We're used to seeing dark, depressing visions of the world after the collapse of civilization. But few recent post-apocalyptic visions have been as disturbing, and as beautifully filmed, as the new movie Young Ones, in select theaters and on demand today. Very minor spoilers ahead…

Young Ones, from writer/director Jake Paltrow, is basically a post-apocalyptic Western, which takes place in a dark future where water shortages have turned the landscape into an arid dustbowl. A farmer named Ernest Holm (Michael Shannon) discovers that his well has finally run dry — and that's just the beginning of his problems. His trusty mule dies, and he's forced to buy a stumbling BigDog-style robot to replace it. And then he starts running into trouble with his daughter's slimy boyfriend Flem (Nicholas Hoult).
Without going into too much detail about the movie's plot, it's basically a very dark Western in which murder and skullduggery abound. The most sympathetic character in the movie is Ernest's teenage son Jerome (Kodi Smit-McPhee), and it should be no surprise that Jerome's innocence gets completely destroyed over the course of the film. Meanwhile, Ernest's daughter Mary (Elle Fanning) never quite loses her romantic illusions about the cute-but-horrible Flem.

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There are a few bright spots in this film, but you will mostly just want to gargle battery acid after watching it — it's pessimistic in a way that few post-apocalyptic films are pessimistic. Because it has a really bleak message about our future of environmental devastation, and about human nature. In one of the film's best scenes, someone observes that we always heard that those who forget history are doomed to repeat it — but it turns out there are worse things than repeating history.

What makes this movie so compelling is its vision of a world living with a water shortage. A future where you have to wash your dishes with dirt. Paltrow does a great job of creating a world that feels lived-in and plausible, and horribly unforgiving.The dusty, dry landscape is beautifully shot, and looms in the backdrop of every laconic, brutal scene. You feel in your bones how vital water is to our survival, and how horrible the world would be without it.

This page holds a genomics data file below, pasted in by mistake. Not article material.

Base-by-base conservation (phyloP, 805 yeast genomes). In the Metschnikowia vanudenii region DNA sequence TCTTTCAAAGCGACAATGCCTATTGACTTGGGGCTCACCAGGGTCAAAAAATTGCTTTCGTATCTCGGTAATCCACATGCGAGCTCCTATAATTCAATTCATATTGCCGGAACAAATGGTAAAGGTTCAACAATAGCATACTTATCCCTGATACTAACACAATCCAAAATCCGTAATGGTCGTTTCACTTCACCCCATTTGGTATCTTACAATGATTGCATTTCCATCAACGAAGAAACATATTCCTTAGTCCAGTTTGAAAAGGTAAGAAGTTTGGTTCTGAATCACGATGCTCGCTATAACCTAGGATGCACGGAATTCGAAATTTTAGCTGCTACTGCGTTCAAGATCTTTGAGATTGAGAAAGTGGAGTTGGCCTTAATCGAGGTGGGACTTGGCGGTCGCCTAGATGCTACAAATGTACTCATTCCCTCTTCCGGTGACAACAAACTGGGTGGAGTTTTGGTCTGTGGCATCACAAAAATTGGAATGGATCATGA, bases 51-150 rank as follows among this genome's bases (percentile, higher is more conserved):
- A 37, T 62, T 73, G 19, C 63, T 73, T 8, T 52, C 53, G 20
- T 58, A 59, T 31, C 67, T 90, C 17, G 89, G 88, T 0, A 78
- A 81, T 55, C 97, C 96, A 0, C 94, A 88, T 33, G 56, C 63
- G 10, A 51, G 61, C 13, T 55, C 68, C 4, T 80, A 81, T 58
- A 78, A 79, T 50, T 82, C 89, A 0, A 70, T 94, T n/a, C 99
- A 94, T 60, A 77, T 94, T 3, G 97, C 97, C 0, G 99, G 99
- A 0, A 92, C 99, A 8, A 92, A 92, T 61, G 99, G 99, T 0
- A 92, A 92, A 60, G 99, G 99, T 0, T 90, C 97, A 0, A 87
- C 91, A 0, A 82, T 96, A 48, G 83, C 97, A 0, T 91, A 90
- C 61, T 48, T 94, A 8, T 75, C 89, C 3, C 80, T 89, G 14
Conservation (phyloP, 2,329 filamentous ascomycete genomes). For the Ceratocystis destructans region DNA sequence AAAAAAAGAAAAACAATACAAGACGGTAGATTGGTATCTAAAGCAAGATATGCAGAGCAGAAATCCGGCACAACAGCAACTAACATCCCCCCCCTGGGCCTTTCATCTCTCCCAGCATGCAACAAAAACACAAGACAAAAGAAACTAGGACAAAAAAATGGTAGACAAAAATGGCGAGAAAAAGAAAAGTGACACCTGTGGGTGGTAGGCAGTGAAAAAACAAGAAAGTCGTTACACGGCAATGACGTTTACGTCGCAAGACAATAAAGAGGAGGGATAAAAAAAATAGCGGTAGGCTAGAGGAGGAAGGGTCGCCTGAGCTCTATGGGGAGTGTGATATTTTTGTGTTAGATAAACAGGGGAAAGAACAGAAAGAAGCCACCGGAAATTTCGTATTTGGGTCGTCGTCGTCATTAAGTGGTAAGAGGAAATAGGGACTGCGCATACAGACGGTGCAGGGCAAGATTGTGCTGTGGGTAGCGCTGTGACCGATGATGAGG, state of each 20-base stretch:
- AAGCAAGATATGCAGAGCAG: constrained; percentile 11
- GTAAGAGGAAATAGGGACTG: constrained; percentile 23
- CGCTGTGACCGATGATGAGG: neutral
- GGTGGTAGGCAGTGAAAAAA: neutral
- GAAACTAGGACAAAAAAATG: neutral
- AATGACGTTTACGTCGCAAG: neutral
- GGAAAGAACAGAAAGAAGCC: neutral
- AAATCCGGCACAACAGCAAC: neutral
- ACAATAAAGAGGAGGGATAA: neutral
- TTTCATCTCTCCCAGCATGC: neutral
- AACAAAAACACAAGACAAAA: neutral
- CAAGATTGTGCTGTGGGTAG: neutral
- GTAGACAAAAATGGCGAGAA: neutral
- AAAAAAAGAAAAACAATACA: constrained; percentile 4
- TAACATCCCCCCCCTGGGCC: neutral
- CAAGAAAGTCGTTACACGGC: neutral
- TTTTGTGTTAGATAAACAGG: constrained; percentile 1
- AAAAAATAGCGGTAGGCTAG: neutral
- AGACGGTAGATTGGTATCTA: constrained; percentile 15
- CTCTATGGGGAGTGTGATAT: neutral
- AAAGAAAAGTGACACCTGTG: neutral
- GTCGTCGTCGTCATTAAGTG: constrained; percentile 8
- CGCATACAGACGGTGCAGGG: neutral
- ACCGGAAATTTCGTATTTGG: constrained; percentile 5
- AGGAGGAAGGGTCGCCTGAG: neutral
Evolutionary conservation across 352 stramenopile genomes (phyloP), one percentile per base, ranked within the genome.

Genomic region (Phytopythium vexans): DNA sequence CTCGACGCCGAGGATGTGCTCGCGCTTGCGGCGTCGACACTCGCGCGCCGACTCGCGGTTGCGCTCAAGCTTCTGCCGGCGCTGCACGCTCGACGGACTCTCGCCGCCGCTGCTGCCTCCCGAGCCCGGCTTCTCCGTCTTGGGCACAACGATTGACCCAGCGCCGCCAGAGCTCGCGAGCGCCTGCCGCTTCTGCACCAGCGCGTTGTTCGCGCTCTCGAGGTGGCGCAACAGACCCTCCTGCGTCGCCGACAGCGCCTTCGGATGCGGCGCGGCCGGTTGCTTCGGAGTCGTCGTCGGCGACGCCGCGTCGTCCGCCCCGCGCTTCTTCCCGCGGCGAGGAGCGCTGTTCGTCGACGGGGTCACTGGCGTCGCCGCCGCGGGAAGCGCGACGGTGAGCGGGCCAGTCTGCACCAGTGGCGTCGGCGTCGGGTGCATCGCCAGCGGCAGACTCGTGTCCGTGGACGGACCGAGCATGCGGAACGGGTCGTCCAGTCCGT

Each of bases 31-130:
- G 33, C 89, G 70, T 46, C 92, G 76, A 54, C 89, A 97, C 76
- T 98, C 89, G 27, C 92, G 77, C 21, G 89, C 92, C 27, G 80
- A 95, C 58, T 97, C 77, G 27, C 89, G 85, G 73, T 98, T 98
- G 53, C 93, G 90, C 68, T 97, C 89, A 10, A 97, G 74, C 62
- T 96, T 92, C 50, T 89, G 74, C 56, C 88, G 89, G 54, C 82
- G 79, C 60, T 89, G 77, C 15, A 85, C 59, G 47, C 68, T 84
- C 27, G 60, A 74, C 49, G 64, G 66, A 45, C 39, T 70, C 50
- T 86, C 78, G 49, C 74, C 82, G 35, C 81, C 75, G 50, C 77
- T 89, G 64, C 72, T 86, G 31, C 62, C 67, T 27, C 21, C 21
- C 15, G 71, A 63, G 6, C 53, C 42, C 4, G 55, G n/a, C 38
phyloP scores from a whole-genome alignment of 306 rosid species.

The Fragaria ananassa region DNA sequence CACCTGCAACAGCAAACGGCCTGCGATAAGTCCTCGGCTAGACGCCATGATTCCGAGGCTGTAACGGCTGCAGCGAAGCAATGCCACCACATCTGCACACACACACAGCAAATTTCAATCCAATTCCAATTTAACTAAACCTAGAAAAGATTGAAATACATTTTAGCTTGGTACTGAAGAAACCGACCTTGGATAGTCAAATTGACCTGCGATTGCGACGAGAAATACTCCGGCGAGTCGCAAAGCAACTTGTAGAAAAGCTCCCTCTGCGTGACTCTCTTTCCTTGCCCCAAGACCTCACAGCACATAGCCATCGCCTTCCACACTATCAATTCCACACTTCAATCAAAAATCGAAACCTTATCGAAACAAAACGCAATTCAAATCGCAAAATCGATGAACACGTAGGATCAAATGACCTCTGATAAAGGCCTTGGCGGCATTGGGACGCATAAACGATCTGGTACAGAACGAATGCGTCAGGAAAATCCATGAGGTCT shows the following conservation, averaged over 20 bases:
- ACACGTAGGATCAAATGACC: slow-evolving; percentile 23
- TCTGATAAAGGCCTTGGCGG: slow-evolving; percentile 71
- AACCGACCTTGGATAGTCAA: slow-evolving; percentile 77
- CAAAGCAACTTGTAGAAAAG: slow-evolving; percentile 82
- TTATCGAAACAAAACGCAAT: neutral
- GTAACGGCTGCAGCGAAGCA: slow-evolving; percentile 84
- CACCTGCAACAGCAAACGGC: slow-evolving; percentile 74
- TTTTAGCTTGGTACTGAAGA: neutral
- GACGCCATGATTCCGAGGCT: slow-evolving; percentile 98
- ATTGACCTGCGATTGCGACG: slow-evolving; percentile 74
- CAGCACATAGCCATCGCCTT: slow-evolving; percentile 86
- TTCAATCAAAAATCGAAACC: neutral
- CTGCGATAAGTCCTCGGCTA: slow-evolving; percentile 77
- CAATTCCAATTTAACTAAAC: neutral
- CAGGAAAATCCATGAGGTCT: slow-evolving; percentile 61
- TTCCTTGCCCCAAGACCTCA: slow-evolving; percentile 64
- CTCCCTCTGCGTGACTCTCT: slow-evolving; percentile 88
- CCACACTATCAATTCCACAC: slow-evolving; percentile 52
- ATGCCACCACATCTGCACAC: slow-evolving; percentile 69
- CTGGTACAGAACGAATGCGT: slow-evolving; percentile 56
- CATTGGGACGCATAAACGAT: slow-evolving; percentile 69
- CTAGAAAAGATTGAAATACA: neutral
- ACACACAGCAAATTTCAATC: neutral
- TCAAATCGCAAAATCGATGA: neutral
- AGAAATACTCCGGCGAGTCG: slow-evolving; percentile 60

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And first-time director Paltrow is clearly trying a lot of ambitious things in this movie, visually. The use of color is really startling — like in one scene where Mary spills her nail polish on the family's newly-bought robot, and the camera lingers on the bright polish on the dinged-up robot. There's also an ambitious shot that pulls back from a tragic scene through a picture frame, back into the gaze of someone looking at the scene in a picture later. Speaking of the robot, its stumbles and body language are used to maximum effect, and Young Ones is a great example of using science-fiction elements as storytelling tools, and making science-fiction world building feel potent as well as poignant.

Young Ones is not a perfect film, at all — it drags a bit in places, although some of that is necessary to sell the feeling of deep despair in the movie. And the characters are all a bit too one-dimensional, even as archetypes — and you may want to throw something at the screen at times, seeing how self-destructive and silly these people are. I can see why some people gave this film muted reviews at Sundance, even though I liked it a lot more than they seemed to.

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Bottom line: Young Ones is not an easy film to watch, but it is a thrilling and disturbing look at people living on the edge in a dry world. It's the kind of futuristic storytelling that works both as a cautionary tale and as an example of how to imagine a future that feels real and human-scale. It's definitely worth checking out.